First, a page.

It should be appreciated that load member 38 urges second ceramic sealing member 44 against first ceramic sealing member 42 by engaging a cone surface 46 disposed on second ceramic sealing member 44. This engagement forms a cone drive interface 48.

An important aspect of cone drive interface 48 is that it is angled relative to the longitudinal axis (represented by line 51 in FIG. 4) of bushing 16. Specifically, a cross section of the second ceramic sealing member 44 and the load member 38 defines a line at cone drive interface 48 which intersects line 51 at an obtuse angle. It should be understood that having cone drive interface 48 obtusely angled in the aforementioned manner has significant advantages. For example, the obtuse angle of cone drive interface 48 prevents any axial or radial movement or slipping (relative to longitudinal axis represented by line 51) between load member 38 and second ceramic sealing member 44 during rapid axial movement (as illustrated by arrows 52 and 54 in FIG. 4) or radial movement (as illustrated by arrows 53 and 55) that typically occurs between bushing 16 and track link 14 during the use of track chain 10.

The elastomeric nature of load member 38 also helps keep it in contact with second ceramic sealing member 44 during the aforementioned movements. This is true since a load member made of an elastomeric material is able to stretch and compress under the forces created by any relative movement between bushing 16 and track link 14. Therefore, an elastomeric material can accommodate this movement while keeping load member 38 and second ceramic sealing member 44 in contact, thereby maintaining the seal formed along cone drive interface 48 and sealing interface 50.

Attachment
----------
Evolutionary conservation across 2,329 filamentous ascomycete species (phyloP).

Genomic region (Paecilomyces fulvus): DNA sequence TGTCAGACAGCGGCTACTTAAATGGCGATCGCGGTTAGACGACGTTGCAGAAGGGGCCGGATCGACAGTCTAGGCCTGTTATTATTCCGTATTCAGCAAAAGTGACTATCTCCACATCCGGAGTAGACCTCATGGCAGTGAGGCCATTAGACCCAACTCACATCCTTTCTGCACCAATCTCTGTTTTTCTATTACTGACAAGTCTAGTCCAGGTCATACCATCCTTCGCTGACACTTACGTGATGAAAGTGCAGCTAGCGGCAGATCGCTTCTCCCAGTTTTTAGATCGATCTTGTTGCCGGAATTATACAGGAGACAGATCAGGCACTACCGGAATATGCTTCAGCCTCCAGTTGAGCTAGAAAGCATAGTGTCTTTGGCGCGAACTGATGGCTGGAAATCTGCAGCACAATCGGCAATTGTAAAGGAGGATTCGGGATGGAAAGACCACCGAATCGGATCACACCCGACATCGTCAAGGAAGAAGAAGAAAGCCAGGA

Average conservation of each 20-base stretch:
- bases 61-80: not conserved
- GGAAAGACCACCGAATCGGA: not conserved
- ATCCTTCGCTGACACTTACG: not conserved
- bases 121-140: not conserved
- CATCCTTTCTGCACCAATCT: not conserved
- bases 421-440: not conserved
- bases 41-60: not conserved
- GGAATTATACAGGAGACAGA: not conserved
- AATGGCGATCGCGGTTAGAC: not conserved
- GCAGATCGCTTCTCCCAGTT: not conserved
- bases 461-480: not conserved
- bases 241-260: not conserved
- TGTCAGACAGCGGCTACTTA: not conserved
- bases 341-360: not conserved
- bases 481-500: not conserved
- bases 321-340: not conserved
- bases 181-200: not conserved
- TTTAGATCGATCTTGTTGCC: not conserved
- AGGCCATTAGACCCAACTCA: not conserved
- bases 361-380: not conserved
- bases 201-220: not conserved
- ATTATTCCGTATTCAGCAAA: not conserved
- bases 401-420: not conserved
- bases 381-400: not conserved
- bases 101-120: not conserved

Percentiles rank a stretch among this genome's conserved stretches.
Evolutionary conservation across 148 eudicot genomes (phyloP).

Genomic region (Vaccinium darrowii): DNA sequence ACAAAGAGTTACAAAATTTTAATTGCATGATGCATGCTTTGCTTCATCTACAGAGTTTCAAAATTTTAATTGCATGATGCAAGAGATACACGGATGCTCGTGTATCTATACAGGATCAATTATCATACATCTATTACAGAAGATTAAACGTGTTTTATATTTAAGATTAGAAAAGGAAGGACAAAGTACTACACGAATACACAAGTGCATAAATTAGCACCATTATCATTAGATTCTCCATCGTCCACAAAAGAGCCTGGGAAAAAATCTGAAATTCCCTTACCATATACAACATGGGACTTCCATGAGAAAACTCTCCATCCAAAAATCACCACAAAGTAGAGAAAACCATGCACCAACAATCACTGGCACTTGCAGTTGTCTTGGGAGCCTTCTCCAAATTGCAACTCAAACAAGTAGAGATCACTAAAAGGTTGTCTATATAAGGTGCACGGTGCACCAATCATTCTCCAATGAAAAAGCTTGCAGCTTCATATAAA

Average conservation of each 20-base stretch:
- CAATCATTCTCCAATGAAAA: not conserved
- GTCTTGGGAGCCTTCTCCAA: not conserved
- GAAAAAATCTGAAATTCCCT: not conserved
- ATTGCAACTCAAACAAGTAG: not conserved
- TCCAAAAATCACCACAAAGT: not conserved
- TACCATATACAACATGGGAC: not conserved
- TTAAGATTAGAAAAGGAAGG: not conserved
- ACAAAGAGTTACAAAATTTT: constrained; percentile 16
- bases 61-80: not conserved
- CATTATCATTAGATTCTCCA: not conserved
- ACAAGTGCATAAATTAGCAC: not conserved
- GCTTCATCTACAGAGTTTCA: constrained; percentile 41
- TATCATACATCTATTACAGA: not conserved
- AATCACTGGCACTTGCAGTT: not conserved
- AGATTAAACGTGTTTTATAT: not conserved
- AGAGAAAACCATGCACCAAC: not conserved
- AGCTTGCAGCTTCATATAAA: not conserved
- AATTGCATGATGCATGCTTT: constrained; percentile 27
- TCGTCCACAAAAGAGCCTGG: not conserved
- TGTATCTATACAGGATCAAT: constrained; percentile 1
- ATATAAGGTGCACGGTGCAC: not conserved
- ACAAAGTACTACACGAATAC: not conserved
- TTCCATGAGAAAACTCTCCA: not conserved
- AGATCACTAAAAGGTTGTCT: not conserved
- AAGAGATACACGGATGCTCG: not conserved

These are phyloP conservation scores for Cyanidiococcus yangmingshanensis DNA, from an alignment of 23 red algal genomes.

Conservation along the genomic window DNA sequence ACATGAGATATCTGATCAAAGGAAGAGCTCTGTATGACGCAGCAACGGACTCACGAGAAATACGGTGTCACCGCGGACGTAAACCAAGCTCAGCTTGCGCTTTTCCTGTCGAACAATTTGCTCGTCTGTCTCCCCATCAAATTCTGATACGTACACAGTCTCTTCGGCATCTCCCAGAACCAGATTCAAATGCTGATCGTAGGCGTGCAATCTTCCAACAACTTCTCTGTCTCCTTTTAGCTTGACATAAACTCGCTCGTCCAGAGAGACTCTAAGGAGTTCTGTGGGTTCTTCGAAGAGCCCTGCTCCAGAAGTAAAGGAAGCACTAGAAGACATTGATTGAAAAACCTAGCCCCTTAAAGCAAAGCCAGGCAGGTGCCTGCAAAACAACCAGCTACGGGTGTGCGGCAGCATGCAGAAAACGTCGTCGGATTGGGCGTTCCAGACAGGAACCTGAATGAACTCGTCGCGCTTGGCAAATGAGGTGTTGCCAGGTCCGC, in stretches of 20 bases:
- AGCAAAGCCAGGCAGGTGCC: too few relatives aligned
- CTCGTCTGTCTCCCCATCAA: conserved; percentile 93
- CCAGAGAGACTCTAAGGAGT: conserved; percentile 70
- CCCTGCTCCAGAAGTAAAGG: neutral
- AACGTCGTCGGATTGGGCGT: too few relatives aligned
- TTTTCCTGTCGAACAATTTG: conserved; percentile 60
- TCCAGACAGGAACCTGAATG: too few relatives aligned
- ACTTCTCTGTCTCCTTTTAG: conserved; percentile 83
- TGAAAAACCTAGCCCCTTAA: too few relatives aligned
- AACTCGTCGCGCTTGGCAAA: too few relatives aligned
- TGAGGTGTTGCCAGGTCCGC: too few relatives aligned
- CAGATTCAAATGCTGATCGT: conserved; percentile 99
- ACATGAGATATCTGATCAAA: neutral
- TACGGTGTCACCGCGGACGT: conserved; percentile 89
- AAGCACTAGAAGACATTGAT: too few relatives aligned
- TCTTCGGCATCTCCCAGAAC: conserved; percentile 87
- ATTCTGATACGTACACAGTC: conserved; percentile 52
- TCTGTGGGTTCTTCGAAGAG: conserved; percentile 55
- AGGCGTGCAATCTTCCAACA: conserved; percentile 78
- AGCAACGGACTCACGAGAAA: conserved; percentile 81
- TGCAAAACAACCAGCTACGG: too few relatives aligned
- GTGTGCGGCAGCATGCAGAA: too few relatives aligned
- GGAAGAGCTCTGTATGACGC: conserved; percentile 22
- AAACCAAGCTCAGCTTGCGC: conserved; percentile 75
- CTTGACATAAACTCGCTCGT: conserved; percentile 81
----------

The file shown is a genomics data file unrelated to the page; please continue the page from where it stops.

First ceramic sealing member 42 and second ceramic sealing member 44 are positioned between elastomeric material 40 and load member 38, and thus are not in direct contact with a metal surface. This is important since ceramic is somewhat brittle and can crack or break if subjected to forces while in direct contact with a hard metallic surface. Therefore, it should be appreciated that the ability of elastomeric material 40 and load member 38 to stretch and compress helps to isolate first ceramic sealing member 42 and second ceramic sealing member 44 from the potentially damaging forces generated during the movement of bushing 16 relative to track link 14.

Now referring to FIGS. 5 and 6, there are shown enlarged illustrations of track seal assembly 34 with the bushing 16, track pin 18, thrust ring 24 and track link 14 removed for clarity of description. FIG. 6 is a view of track seal assembly 34 taken along line 6--6 of FIG. 5. As can be seen in FIG. 5, first ceramic sealing member 42 and material 40 form a first ring 41. While second ceramic sealing member 44 and load member 38 form a second ring 43. Note that only one half of the first ring 41 and second ring 43 are shown for clarity of description. First ring 41 and second ring 43 slidably contact each other along sealing interface 50 to form track seal assembly 34. As previously discussed, track seal assembly 34 defines an annulus in a substantially coaxial relationship with track pin 18 (track pin 18 not shown; however longitudinal axis 39 of track pin 18 is illustrated in FIG. 5).

As shown in FIG. 6, first ring 41 and second ring 43 are capable of rotational movement relative to each other. During this rotational movement, the first ring 41 and the second ring 43 are in frictional contact with each other at interface 50 (see FIG. 5). For example, first ring 41 can be rotated in a clockwise direction as indicated by arrow 58, while second ring 43 is being rotated in a counter clockwise direction as indicated by arrow 60. Also, first ring 41 can be rotated in the direction indicated by arrow 60 (counterclockwise) while second ring 43 is being rotated in the direction indicated by arrow 58 (clockwise).